FERC v. EPSA does not define “directly,” suggesting that the limits of FERC’s “affecting” jurisdiction will need to be determined on a case-by-case basis, both by FERC and by reviewing courts. In future cases involving transformative transactions, comparisons will surely be made to the factors cited by Justice Kagan in finding that “the rules governing wholesale demand response programs meet that [“directly affecting”] standard with room to spare.” Slip op. at 16. Justice Kagan notes first that wholesale demand response programs involve bids submitted directly into the ISO/RTO wholesale auction markets for energy to balance wholesale supply and demand in order to bring down the wholesale rate and to enhance reliability of the grid. “Wholesale demand response, in short, is all about reducing wholesale rates.” Slip op. at 16. Query whether FERC’s “directly affecting” authority must be “all about” reducing wholesale rates through direct participation in organized auction-based wholesale markets. For example, could FERC’s “directly affecting” authority extend to prescribing rules permitting or requiring distributed energy resources, including roof-top solar and behind-the-meter storage, to participate in supplying energy into ISO/RTO wholesale markets? Further, could FERC’s “directly affecting” jurisdiction extend to rules regulating the netted price that distributed energy resources of all kind, including energy conservation, receive for providing surplus energy to utilities for resale, even if such energy is deemed delivered on local distribution facilities? And, may FERC regulate, and even mandate, inclusion of carbon adders to wholesale transactions? Time will tell.
3. The bar against regulating retail electricity sales. FERC v. EPSA does not give FERC carte blanche authority over practices “directly affecting” wholesale rates, transactions, and markets. The Court holds that FPA Section 201’s disjunctive division of federal and state authority requires that FERC’s exercise of its Section 205 and 206 jurisdiction “does not regulate retail electricity sales.” Slip op. at 17 (emphasis in original). Just as the Court did not specifically define or establish criteria for “directly affecting,” the Court does not establish criteria for determining when a FERC rule that directly affects wholesale rates transgresses the boundary reserving to the states regulatory authority over retail sales.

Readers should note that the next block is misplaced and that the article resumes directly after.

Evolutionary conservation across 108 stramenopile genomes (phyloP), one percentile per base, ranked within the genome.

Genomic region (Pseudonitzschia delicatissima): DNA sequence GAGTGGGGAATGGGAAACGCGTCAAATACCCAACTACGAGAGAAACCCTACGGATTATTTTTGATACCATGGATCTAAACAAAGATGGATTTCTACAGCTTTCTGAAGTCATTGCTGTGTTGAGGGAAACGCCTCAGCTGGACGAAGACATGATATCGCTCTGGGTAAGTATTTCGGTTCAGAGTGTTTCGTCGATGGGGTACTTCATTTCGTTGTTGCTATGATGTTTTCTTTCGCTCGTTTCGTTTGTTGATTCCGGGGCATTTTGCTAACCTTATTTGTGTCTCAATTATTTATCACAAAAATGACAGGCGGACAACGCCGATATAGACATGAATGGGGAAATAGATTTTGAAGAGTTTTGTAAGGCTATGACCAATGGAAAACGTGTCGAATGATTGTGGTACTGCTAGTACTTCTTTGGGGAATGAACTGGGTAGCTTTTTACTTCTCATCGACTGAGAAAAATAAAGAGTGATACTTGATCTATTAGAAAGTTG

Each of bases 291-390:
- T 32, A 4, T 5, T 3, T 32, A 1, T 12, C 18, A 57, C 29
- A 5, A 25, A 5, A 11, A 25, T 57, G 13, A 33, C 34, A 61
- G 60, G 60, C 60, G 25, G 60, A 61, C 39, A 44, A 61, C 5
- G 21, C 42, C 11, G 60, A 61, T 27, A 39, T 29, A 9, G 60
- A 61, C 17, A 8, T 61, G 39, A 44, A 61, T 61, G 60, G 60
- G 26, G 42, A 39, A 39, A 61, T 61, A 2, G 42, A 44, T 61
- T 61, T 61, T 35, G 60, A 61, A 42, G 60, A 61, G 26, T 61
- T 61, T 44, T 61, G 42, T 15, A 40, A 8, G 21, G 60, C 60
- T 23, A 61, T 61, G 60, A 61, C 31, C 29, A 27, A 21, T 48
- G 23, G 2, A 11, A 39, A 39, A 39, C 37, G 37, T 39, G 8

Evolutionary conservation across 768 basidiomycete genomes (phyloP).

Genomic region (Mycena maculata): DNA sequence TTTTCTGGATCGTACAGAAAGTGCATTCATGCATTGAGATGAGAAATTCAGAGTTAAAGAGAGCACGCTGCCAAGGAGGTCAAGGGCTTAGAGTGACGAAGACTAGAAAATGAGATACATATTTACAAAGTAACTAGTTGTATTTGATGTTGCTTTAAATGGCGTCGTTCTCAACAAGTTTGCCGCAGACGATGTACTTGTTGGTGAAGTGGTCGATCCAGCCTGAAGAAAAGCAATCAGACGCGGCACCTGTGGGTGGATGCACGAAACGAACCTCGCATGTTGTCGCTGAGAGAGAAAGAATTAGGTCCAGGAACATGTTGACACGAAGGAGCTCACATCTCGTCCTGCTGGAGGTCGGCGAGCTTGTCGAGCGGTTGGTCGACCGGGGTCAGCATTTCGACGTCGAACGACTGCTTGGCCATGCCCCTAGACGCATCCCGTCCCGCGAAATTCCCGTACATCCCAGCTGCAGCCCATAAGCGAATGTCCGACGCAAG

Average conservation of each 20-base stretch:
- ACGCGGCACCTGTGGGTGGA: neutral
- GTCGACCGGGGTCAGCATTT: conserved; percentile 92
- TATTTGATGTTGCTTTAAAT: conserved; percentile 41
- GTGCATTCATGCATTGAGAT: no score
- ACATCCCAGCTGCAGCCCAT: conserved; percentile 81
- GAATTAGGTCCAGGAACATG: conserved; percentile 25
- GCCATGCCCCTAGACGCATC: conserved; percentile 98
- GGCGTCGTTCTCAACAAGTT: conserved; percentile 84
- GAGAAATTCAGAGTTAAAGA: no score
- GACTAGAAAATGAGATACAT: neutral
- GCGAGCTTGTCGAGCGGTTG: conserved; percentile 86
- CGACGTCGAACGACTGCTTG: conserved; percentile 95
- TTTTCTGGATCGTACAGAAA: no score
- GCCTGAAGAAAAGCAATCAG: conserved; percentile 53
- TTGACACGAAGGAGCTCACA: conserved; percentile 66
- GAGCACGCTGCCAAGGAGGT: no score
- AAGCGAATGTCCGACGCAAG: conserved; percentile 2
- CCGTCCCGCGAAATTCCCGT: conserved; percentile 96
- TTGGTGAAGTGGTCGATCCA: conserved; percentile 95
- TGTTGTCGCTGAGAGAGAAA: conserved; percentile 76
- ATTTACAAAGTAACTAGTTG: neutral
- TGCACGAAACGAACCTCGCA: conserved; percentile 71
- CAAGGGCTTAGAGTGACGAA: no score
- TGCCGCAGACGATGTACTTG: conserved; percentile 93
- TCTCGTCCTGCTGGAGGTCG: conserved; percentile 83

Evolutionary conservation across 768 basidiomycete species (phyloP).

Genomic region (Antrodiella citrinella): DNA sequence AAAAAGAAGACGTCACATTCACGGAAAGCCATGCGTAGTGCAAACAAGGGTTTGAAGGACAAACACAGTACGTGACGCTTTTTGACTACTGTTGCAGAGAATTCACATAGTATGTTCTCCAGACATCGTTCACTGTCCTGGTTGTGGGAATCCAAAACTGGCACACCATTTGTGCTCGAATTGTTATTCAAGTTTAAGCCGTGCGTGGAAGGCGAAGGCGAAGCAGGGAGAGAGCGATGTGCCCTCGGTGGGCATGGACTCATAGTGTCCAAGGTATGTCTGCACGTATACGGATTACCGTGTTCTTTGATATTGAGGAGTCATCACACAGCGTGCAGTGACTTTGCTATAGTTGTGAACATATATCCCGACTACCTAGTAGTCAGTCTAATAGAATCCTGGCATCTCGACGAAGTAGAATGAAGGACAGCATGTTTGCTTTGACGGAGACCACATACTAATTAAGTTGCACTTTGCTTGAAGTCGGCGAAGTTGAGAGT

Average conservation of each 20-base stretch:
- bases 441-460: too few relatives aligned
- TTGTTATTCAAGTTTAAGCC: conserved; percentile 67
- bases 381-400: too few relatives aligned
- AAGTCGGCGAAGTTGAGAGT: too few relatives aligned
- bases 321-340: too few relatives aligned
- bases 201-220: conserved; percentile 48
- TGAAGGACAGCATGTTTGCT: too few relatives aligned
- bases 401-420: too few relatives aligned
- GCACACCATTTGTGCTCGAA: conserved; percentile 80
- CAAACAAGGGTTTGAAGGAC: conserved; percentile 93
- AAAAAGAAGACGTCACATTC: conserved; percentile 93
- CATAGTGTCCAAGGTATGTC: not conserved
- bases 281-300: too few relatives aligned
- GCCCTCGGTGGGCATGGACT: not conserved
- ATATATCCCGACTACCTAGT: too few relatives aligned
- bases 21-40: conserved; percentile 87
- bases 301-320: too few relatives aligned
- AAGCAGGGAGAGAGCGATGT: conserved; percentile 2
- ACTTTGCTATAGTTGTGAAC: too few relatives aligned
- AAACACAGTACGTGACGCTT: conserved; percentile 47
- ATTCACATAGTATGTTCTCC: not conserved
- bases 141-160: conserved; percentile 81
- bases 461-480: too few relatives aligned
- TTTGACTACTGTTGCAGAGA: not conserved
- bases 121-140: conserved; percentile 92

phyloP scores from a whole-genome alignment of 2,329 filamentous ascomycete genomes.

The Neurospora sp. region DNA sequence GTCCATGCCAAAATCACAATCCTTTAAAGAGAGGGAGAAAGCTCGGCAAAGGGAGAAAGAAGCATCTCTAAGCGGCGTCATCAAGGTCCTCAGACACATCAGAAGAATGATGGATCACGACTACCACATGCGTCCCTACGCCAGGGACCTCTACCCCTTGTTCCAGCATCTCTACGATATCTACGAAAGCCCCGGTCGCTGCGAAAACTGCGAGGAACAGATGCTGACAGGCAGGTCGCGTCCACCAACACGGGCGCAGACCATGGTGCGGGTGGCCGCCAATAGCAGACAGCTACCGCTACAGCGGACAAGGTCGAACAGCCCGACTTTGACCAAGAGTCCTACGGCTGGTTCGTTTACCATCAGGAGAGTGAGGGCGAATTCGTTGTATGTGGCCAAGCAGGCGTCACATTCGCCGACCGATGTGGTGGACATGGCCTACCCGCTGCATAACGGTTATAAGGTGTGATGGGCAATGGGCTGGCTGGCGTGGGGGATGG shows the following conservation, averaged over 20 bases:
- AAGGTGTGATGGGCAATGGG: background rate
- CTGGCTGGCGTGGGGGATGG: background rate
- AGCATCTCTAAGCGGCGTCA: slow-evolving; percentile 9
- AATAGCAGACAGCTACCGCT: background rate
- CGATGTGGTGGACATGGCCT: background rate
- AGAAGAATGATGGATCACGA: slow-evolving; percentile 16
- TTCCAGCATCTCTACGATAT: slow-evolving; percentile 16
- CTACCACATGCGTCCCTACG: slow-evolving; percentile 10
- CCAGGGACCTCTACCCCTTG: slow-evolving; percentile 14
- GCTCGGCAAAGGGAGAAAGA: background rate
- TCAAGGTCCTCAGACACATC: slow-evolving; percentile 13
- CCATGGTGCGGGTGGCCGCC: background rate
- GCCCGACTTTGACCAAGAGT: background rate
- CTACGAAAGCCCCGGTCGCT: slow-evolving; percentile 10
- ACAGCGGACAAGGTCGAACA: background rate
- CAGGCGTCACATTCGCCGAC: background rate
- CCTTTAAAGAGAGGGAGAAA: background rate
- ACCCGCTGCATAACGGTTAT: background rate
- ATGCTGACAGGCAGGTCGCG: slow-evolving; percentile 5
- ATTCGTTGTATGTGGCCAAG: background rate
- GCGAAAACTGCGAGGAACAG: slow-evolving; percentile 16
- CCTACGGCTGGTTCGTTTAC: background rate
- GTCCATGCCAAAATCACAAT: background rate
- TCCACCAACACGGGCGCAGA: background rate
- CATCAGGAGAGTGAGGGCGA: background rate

FERC v. EPSA adopts a negative criterion, stating that just because a FERC regulation substantially affects the quantity or terms of retail sales, FERC would not necessarily transgress the States’ exclusive authority over retail sales under FPA Section 201. But, the Court’s opinion at this point leans heavily on its finding that FERC’s regulation of demand response “addresses only transactions occurring on the wholesale market.” This leaves much uncertainty as to the reach of FERC’s “directly affecting” jurisdiction to transformative transactions that have both wholesale and retail components. Here it is useful to recall Justice Kagan’s injunction that as a factual matter, “the wholesale and retail markets in electricity are inextricably linked.” Slip op. at 1. Thus, it is unclear how far FERC regulation of distributed energy resources’ participation in wholesale markets can go, since distributed energy resources are often physically integrated into state-regulated utilities’ distribution systems and priced on a net basis under State retail tariffs. Again, time will tell how FERC and the courts develop criteria for demarking the absolute, but blurry, boundary between permissible FERC regulation of transformative transactions that directly affect wholesale markets and rates, and impermissible regulation of retail sales and rates.